From the earliest stage in writing a GM bid for the Early Outcomes Fund to developing a GM project plan, peer support was identified as one of the main approaches we would use in Greater Manchester to helping localities to increase the scale and pace of SLC pathway implementation across the region.
This recognises the expertise and experience that exists within the 10 localities and the relationships that are already established within the Greater Manchester Local Authorities, NHS providers and wider partners. The GM project is very much a collaboration between 10 localities and colleagues within the GMCA (combined authority). It is teamwork at its best.
At the GM Pathways to Talking Project Implementation Group meeting this week, time was provided for GM locality leads to share their Theory of Change and implementation plans with other GM project leads on a peer support basis. Partnerships between two localities were suggested, based on some similar implementation priorities. Colleagues were asked to talk through their Theories of Change and implementation plans and with their peer support colleagues were asked to consider the following questions:
• Is the Theory of Change problem clearly defined?
• Are the long term outcomes/goals clear?
• Is success measurable?
Peer support, also sometimes called peer coaching is a term often used in leadership development. It’s not a one off activity but designed to be a continual process where participants learn from each other, share ideas and get a perspective which is different from their own. It’s not a hierarchical relationship and the strength is that participants are learning from each other in a completely non judgemental environment. I quite like the description i’ve read about it being a process of ‘leaning on’ each other.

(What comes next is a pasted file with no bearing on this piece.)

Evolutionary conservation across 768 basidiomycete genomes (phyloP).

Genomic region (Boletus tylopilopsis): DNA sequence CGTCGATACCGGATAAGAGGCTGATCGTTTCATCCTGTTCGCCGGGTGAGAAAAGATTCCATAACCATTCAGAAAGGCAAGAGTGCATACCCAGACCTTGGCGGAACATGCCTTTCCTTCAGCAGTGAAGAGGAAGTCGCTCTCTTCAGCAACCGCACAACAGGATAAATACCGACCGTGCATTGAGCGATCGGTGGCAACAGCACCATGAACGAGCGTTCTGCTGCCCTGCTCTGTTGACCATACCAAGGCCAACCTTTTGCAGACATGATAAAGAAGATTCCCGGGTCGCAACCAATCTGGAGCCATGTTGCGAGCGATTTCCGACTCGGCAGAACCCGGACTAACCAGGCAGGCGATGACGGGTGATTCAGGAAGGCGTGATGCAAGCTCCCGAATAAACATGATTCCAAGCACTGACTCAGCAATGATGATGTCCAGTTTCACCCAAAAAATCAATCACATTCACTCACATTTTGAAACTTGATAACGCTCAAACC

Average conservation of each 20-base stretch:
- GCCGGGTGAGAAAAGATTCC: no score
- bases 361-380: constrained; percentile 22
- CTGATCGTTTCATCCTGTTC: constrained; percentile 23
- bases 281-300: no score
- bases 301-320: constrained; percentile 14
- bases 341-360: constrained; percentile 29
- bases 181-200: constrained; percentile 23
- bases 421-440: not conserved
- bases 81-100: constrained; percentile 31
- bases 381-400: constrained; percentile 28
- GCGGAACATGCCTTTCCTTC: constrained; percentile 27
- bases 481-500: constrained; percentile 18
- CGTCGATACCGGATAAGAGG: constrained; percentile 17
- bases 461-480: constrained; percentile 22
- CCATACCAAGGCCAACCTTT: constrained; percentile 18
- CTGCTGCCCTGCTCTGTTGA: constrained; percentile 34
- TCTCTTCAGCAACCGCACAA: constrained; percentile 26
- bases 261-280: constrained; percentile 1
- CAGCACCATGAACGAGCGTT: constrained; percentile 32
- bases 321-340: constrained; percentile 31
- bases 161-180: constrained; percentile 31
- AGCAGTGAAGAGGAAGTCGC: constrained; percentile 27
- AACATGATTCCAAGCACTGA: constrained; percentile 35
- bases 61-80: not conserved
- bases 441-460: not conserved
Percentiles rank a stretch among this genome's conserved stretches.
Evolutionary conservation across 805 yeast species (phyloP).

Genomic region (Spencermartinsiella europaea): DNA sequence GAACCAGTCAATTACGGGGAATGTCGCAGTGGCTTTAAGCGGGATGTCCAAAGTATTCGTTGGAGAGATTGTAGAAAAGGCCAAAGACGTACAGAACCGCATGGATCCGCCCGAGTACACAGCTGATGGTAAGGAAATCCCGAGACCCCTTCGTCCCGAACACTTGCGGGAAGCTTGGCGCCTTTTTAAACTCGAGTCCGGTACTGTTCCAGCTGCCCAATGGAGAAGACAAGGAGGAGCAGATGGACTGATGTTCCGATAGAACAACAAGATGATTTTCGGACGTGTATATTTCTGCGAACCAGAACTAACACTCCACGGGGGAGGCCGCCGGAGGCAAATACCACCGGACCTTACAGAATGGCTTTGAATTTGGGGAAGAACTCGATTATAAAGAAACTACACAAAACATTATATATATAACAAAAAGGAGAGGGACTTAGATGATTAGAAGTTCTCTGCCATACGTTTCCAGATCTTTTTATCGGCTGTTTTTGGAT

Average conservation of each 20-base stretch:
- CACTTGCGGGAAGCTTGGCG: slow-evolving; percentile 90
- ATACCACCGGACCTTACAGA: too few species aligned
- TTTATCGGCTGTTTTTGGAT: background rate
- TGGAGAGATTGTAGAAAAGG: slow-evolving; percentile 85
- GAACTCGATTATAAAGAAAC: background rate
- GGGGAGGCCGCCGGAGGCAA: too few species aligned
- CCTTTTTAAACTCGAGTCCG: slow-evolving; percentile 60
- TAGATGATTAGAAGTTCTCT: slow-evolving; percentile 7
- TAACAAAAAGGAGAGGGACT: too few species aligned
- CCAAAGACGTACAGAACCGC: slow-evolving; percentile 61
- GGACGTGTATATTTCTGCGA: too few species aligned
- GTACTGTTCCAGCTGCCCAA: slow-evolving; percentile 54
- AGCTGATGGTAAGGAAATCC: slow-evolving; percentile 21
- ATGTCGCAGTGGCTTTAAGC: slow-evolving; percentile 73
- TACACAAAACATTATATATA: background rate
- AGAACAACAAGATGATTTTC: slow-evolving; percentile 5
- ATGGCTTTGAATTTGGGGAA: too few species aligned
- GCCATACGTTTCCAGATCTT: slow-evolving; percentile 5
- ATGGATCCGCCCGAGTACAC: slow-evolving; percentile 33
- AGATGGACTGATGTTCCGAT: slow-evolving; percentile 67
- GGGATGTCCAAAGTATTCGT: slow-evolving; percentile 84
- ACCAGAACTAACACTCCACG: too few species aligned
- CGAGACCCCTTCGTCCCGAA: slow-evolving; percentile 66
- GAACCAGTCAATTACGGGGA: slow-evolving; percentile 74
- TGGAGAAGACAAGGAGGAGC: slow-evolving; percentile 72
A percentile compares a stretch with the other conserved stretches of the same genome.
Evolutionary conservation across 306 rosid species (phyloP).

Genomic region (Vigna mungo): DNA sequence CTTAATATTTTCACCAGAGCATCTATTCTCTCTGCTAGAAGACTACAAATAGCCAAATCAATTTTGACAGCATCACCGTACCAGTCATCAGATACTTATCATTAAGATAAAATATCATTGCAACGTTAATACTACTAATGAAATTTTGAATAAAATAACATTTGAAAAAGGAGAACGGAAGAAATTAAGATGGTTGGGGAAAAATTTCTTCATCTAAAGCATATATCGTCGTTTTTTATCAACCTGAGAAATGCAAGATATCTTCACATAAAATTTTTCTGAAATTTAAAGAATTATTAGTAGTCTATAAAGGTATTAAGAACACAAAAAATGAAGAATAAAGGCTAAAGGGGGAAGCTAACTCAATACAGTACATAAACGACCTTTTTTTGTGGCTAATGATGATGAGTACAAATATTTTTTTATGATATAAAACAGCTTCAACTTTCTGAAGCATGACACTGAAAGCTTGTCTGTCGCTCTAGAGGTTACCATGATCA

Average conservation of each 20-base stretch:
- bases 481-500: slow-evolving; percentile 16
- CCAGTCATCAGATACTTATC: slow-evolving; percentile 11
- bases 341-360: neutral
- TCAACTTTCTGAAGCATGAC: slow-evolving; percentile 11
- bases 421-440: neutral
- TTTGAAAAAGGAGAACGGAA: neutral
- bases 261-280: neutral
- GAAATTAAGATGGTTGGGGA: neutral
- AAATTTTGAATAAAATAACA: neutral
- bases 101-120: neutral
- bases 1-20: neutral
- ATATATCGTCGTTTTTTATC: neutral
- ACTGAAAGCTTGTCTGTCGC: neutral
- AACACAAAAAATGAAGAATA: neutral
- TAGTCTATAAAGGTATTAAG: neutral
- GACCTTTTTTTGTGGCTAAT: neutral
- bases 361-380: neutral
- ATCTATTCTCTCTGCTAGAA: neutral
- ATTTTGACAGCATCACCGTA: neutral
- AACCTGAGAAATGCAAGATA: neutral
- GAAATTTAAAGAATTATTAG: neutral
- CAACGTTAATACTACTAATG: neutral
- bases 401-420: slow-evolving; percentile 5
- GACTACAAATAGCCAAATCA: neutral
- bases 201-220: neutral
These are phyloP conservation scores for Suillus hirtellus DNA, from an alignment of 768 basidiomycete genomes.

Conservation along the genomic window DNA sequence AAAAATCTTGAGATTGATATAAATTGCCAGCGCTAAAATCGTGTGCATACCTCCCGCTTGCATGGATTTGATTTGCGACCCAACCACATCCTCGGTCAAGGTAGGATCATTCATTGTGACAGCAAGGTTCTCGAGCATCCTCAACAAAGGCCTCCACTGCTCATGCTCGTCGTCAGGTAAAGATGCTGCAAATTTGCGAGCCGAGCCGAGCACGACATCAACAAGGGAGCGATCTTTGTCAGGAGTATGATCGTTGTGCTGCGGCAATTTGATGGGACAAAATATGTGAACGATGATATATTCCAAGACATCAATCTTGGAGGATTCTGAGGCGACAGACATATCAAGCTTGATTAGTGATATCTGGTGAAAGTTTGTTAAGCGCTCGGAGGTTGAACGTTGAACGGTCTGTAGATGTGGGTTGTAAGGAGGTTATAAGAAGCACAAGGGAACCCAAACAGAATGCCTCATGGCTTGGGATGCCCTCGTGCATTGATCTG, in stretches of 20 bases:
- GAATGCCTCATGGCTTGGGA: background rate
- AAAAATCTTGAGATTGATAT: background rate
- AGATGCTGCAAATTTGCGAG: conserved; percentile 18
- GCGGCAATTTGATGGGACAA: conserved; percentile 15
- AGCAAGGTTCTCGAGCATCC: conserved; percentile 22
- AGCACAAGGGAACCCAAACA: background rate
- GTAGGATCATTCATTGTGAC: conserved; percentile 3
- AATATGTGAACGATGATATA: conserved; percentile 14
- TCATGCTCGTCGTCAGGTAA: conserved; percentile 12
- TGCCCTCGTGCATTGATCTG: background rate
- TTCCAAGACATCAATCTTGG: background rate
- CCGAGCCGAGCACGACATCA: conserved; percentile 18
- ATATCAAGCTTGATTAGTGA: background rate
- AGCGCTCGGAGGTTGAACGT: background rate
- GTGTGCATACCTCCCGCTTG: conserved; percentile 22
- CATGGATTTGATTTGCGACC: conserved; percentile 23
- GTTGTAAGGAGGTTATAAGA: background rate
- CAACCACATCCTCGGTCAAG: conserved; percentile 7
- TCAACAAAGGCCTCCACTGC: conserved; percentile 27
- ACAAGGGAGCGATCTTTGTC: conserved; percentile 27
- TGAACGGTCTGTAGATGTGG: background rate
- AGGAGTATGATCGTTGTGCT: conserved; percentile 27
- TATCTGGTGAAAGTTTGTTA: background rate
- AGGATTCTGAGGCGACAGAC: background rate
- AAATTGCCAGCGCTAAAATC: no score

The benefits are multiple in that peer support can provide colleagues with a safe space where they can share and gain insights into problems they face, gaining feedback on their own leadership capabilities and through providing support and advice to others, participants are developing their coaching and leadership skills. An online lesson on ‘study.com’ in coaching and peer support in leadership development identifies 4 goals of peer coaching:
- Building leadership skills
- Collaborating on problem resolution
- Learning from each other
- Opportunity to reflect in a confidential environment
So are we achieving these goals in our GM Pathways to Talking project?
I wasn’t at last weeks session as I was away all week but involved in the planning and kept in touch on the day and afterwards with other members of the team. I even got a text message on the day, saying the peer support session was going so well that the agenda was being revised to enable a longer time for the discussions. What better indication is there of something working well? As I wasn’t there, I can’t share my observations on this, but Kathryn, one of our project leads shared some of her thoughts and feelings from the peer support session:
‘I found the session to be extremely useful. We were paired with another locality as we have similar priorities and it was useful to take the time to reflect upon our theory of change and implementation plans together. It felt like a supportive yet challenging space which enabled me to look at our plans from different angles and make connections. This process has reinforced my confidence in our local plans and further equipped me to focus in on outcomes both short and long term. I also felt that the conversation benefitted my colleague as we could share experience and suggestions from points along a similar journey.’
Thank-you Kathryn for sharing your experience 🙂 (can just about see you in the photo below!)
Professor Deborah James from MMU, who is leading on the leadership coaching part of the GM programme has also shared her perspective on this aspect of the GM pathways to talking project:
Building community in early years leadership across the workforce is a key aim of the project and in our monthly leadership coaching sessions we zoom in on the social processes that enable participants to construct the principles by sharing perspectives with each other.
In these sessions a safe space is created through modelling and practising unconditional positive acceptance of each other. We are creating a common purpose across GM by appreciating the unique formation of individual values and considering our individual ways of enacting and responding to the collective moral and social good that underpins our motivation and understanding of ‘helping work’.
We work in a practical way with each other using micro analysis of social interactions to explore the moments where the value of the self and the other is observable. By appreciating the skills (that we are so in danger of taking for granted) that create safe, inclusive working spaces in ourselves and in each other, we are literally building the social infrastructure on which systems transformation is built.